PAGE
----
With all these transport options Kartal is becoming heavily populated despite being far away from the centre of Istanbul. Luxury apartment complexes have been built on the coast, along with much more housing inland and this has attracted more shops and infrastructure.

There are a number of well-known private and state schools in the area, Maltepe University and Suleyman Sah University are the private universities of Kartal.

Housing is of good-quality in general. Building near the coast slowed down after the 1999 earthquake, when people became very aware that a major fault line runs just off this coast. However, building on the high ground inland is proceeding apace and Kartal is projected to be a major urban and industrial area by the 2020s.

The park around Ayazma Fountain in Yakacik is a popular picnic spot for Kartal's people.

The Kartal Urban City Project[edit]

On 4 June 2007, the Greater Istanbul Municipality and the former mayor of Kartal announced that a new futuristic type urban city environment would be built in Kartal-Pendik. The city will be built on an area which is currently an abandoned industrial site. Upon completion, Kartal will be the new centre of Asian Istanbul. It is intended that the new city will be the world's first fully green "city". The plan includes a central business district, luxury residential developments, cultural facilities such as concert halls, museums, and theatres, and leisure locations including a marina and tourist hotels.[8]


Behind the coast the land rises sharply up to Yakacık Hill ("the balcony of Istanbul") and Aydos, on these hills the land is fertile and has a mild climate.

The coast of Kartal has sandy and clay soils, whereas the northern part of the district is mostly silica. On the Yakacık Hill, there are limestone and quartz deposits.


The major population of today's Kartal are Muslims. Kartal Cemevi is one of the several Alevi temples in Istanbul. Kartal Surp Nişan Armenian Orthodox Church (Holy Cross Armenian Church) is an Armenian Church[9] located on the downtown of Kartal. Muhammad Maarifi Mosque which is also in Kartal has the mausoleum of a Maarifi Islamic order founder. There are seventy mosques within the district.[10]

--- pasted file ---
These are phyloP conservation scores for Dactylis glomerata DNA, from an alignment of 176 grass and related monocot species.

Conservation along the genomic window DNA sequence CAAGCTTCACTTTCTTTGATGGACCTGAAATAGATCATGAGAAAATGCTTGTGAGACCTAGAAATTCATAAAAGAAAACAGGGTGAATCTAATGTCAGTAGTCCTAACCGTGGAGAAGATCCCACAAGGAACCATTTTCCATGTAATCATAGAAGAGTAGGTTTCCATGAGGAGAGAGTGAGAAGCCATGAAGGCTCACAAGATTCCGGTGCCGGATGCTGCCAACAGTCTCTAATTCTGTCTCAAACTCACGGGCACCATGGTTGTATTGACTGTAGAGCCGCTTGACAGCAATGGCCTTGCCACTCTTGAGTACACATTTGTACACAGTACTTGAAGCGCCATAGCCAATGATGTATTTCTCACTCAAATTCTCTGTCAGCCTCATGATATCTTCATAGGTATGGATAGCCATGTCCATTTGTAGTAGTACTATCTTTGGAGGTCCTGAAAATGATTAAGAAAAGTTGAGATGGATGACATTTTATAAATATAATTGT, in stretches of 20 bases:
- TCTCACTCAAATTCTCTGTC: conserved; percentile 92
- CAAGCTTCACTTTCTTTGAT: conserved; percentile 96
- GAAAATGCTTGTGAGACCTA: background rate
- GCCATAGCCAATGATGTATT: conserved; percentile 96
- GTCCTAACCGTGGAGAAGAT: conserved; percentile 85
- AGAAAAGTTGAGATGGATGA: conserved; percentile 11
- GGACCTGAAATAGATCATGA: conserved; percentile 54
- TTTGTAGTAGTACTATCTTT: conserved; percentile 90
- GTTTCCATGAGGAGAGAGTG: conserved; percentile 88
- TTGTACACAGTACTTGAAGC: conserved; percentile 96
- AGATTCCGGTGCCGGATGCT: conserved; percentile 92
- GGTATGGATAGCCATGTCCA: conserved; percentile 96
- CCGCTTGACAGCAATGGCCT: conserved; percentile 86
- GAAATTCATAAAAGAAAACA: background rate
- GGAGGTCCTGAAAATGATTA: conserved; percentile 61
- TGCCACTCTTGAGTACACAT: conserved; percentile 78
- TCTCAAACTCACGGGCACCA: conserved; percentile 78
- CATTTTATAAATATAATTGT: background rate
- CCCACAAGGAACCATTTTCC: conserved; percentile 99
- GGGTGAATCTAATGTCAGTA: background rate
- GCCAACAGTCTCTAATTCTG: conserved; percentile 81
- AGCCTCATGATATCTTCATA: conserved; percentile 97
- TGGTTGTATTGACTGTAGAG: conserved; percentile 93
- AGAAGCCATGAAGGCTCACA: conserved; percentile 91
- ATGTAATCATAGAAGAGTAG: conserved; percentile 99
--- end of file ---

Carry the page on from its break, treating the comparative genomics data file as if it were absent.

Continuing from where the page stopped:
• Halkalı-Gebze Metro (under construction)


Kartal S.K. is the local football club of Kartal which plays on TFF Second League.

Sister towns[edit]

See also[edit]


  1. ^ "Area of regions (including lakes), km²". Regional Statistics Database. Turkish Statistical Institute. 2002. Retrieved 2013-03-05. 
  2. ^ "Population of province/district centers and towns/villages by districts - 2012". Address Based Population Registration System (ABPRS) Database. Turkish Statistical Institute. Retrieved 2013-02-27. 
  3. ^ "Kartal İlçe Tarihi" (in Turkish). Kartal Kaymakamlığı. Retrieved 7 September 2012. 
  4. ^ "History of Kartal". Kartal Municipality. Retrieved 7 September 2012. 
  5. ^ "Türkiye Büyük Millet Meclisi Genel Kurul Tutanağı 20. Dönem 3. Yasama Yılı 115. Birleşim" (in Turkish). TCBMM. 3 July 1998. Retrieved 13 September 2012. 
  6. ^ "Kartal Belediyesi 2010 Faaliyet Raporu" (PDF). Kartal Municipality. Retrieved 3 December 2012. 
  7. ^ "Tarihi eserler günışığına çıkıyor". CNN Türk. Retrieved 3 December 2012. 
  8. ^ Zaha Hadid Architects Kartal - Pendik Masterplan.
  9. ^ T.C. Başbakanlık Vakıflar Genel Müdürlüğü.
  10. ^ Kartal Municipality Official Site - Worship.
  11. ^ "2011 Kış Tarifesi" (PDF) (in Turkish). IDO. Retrieved 5 February 2012. 
  12. ^ "2012 Yaz Tarifesi" (in Turkish). Prenstur. Retrieved 7 September 2012. 

External links[edit]